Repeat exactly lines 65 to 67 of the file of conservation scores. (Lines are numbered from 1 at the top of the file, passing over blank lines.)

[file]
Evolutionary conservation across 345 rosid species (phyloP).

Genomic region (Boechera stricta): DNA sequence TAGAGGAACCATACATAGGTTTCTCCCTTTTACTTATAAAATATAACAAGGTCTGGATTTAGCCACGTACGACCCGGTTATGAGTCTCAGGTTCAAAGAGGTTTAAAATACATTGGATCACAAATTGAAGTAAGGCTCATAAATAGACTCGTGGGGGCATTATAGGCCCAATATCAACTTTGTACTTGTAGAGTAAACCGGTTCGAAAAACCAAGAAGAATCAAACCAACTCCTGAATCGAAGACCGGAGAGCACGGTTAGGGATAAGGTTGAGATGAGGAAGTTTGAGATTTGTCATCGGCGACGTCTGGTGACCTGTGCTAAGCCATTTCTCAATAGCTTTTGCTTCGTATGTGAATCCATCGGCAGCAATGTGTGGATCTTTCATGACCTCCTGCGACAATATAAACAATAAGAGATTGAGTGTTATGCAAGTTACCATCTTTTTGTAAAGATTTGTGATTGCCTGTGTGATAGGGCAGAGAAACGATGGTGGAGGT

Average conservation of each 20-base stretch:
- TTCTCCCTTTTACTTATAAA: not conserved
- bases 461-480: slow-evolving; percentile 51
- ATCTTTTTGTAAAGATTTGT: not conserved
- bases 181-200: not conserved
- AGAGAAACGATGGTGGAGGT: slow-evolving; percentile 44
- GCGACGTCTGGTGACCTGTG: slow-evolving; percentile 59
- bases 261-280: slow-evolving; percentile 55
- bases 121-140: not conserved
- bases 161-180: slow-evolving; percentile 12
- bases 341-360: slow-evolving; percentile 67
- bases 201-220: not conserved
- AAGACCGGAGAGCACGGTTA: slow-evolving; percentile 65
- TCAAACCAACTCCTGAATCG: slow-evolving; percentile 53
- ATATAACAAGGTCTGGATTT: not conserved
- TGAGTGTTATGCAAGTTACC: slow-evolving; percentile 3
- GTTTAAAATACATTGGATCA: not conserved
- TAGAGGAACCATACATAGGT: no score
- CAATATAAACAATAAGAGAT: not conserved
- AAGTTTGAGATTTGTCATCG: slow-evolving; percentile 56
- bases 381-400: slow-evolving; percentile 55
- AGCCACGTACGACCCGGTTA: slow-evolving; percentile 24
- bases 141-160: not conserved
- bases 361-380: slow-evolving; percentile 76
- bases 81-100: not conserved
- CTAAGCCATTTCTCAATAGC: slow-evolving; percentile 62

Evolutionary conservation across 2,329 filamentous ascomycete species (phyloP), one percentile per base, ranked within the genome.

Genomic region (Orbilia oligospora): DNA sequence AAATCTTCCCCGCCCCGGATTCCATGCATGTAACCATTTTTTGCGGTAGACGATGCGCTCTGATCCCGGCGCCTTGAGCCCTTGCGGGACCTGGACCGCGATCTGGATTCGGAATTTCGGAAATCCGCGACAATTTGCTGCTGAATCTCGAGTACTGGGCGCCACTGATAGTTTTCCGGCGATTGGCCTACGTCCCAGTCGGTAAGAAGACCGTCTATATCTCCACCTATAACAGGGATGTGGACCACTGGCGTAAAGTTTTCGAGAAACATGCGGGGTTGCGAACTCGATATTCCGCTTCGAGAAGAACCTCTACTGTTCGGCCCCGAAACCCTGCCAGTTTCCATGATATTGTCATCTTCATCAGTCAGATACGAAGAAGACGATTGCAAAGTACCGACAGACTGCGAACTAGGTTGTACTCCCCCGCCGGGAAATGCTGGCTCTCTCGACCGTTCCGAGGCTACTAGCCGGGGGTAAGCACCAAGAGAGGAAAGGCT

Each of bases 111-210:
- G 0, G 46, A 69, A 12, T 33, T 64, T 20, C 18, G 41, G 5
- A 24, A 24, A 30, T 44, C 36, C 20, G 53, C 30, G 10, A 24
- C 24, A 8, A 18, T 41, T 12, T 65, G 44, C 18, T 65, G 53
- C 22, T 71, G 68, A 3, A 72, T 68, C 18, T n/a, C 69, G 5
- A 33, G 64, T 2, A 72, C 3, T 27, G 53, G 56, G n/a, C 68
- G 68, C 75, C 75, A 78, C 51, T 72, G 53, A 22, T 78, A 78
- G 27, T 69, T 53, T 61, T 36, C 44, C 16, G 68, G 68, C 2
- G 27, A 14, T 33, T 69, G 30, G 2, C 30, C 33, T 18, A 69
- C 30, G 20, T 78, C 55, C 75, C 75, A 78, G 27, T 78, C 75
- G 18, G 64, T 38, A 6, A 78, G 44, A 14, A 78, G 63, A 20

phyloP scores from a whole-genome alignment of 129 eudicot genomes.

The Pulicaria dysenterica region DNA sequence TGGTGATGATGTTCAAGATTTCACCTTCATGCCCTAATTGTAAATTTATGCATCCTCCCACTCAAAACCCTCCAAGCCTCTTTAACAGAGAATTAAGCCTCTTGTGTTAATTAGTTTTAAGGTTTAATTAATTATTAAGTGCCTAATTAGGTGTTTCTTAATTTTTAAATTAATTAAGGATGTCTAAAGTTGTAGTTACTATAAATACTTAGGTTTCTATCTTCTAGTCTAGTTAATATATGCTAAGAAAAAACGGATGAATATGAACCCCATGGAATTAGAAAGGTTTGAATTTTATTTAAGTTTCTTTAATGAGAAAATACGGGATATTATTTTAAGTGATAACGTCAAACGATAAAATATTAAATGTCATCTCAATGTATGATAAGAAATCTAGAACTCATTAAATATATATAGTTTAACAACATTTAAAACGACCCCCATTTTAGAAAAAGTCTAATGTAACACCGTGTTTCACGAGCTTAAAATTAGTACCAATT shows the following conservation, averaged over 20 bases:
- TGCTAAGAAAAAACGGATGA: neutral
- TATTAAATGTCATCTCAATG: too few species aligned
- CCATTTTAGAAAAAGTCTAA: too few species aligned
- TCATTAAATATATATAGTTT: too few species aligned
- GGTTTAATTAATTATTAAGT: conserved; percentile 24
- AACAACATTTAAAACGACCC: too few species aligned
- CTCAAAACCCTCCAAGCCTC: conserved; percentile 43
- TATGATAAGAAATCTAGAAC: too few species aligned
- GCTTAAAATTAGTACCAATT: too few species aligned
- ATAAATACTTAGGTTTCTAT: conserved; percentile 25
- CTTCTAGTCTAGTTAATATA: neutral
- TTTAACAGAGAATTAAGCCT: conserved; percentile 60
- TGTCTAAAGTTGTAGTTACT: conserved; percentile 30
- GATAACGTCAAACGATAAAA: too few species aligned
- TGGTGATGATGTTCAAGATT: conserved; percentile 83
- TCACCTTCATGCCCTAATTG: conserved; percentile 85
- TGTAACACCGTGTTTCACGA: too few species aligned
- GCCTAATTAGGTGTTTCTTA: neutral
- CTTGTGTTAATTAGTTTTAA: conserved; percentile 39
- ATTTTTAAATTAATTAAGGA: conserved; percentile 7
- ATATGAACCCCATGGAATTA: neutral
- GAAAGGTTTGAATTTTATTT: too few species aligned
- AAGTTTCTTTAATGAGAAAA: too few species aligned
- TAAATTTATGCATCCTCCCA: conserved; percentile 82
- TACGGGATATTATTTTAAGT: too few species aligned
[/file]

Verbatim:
- GAAAGGTTTGAATTTTATTT: too few species aligned
- AAGTTTCTTTAATGAGAAAA: too few species aligned
- TAAATTTATGCATCCTCCCA: conserved; percentile 82